Summary of Invention
According to a first aspect of the invention, there is provided apparatus to extract liquid from a mixed liquid and non-liquid sample in a closed sample container, comprising:
a) a liquid extraction location;
b) a conveying device to convey the sample container to and from the extraction location;
c) a positioning device to position the container at the extraction location such that the liquid collects under gravity in a region of the container where the non-liquid does not; and d) an extractor for extracting the liquid from the region without opening the container.
The apparatus may also comprise a liquid receiving location and a system for transferring the extracted liquid to the receiving location. Advantageously, the invention provides a system for separating a liquid component from a mixed liquid/non-liquid sample (such as a serum/blood clot sample) from the sample container and moving it to a second receiving container placed at the receiving location, which second container may then be used in further activities such as analytical tests. This is achieved without any need to open the sample container, which is a particular advantage in the case of blood samples which may expose a person opening the sample to infection. In addition, the apparatus is preferably automated, comprising a controller configured to operate the apparatus, so that a person is only required to handle samples before and after, but not during, the operation of the apparatus. The term "the liquid collects under gravity in a region of the container where the non- liquid does not" indicates that the liquid component moves, due to the force of gravity, to a region of the container simply as a result of the position to which the container is moved, with the non-liquid component not moving to that region. Therefore, the liquid is substantially separated from the non-liquid. No other force need be exerted in order to move the liquid and non-liquid components of the sample to different regions, i.e., additional actions such as centrifugation or use of physical separation barriers are not required.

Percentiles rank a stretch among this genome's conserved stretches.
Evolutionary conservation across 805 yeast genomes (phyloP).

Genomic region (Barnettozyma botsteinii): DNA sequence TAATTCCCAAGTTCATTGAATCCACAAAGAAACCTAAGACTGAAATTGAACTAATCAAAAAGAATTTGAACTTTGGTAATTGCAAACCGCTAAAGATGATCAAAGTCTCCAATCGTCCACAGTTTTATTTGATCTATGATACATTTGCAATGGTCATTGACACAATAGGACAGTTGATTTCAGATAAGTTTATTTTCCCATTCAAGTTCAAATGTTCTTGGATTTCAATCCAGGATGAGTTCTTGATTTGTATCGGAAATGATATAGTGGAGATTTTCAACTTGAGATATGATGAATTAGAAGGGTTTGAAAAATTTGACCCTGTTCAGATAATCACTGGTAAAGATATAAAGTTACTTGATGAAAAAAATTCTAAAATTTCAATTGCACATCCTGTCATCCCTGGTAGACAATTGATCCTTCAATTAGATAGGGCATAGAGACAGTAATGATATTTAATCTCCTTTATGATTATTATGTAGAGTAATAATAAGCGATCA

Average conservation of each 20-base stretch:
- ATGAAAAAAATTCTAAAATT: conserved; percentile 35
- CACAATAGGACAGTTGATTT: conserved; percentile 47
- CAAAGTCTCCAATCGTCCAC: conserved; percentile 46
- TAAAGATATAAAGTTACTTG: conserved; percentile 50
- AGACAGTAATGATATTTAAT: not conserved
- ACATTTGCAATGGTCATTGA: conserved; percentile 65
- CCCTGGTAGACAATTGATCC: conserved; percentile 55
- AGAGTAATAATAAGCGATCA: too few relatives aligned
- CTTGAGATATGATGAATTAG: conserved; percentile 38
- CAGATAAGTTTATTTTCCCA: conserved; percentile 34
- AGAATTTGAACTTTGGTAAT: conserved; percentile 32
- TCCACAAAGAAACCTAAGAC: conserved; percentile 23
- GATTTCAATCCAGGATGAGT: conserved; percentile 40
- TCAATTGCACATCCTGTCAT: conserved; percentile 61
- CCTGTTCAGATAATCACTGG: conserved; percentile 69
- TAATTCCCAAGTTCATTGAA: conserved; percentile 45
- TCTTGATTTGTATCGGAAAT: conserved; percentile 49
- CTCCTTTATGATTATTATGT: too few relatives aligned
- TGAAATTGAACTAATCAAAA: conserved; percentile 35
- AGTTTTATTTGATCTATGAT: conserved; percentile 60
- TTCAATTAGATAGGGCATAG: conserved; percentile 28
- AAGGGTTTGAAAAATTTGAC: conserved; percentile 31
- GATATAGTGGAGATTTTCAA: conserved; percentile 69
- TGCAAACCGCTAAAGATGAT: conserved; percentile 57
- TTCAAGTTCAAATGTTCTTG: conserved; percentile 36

The non-liquid part of the sample may be a solid, or another non-liquid structure such as a gel, mucus, or other component having a greater viscosity than the liquid part of the sample. An example is a clotted blood sample, where the liquid part is serum and the non-liquid part is one or more blood clots. However, the sample could also be biological sample such as a faecal sample, a tissue sample in liquid, a cell culture, or an environmental sample such as river water or a mixed water/mud or water/sand sample. None of these examples should be considered to be limiting, but are given merely to indicate the range of samples for which the apparatus would be useful. In addition, the apparatus may be used to enable collection of liquid from a wholly liquid sample, providing the advantage that there is no requirement for the sample container to be opened.
In an embodiment, the sample container is an elongate container having a first end and a second end and the positioning device positions the container so that the liquid collects under gravity in an end region of the container adjacent the first end. This means that a portion, for example most or all, of the liquid part of the sample collects at the end region at or adjacent the first end, in the absence of any substantial amount of the non-liquid part of the sample. Ideally, none of the non-liquid portion collects at this end region, or the non-liquid part only collects at the end region a period of time after the liquid part has collected there, e.g., a period of time sufficient for at least some of the liquid to be extracted from the sample, prior to the collection in the region of any non- liquid part, such as 1-20 seconds, for example 2-10 or 2-5 seconds. Typical time periods are non-limiting and will depend on the nature of the sample being considered. This system is, therefore, distinguished from systems which require layering of different parts of the sample, for example after a centrifugation step, with the layers optionally separated by a physical separation barrier. Variations on such systems are described, for example, in JP59210343 and US2005/0186119, both of which depend on use of at least one centrifugation step to achieve sample separation.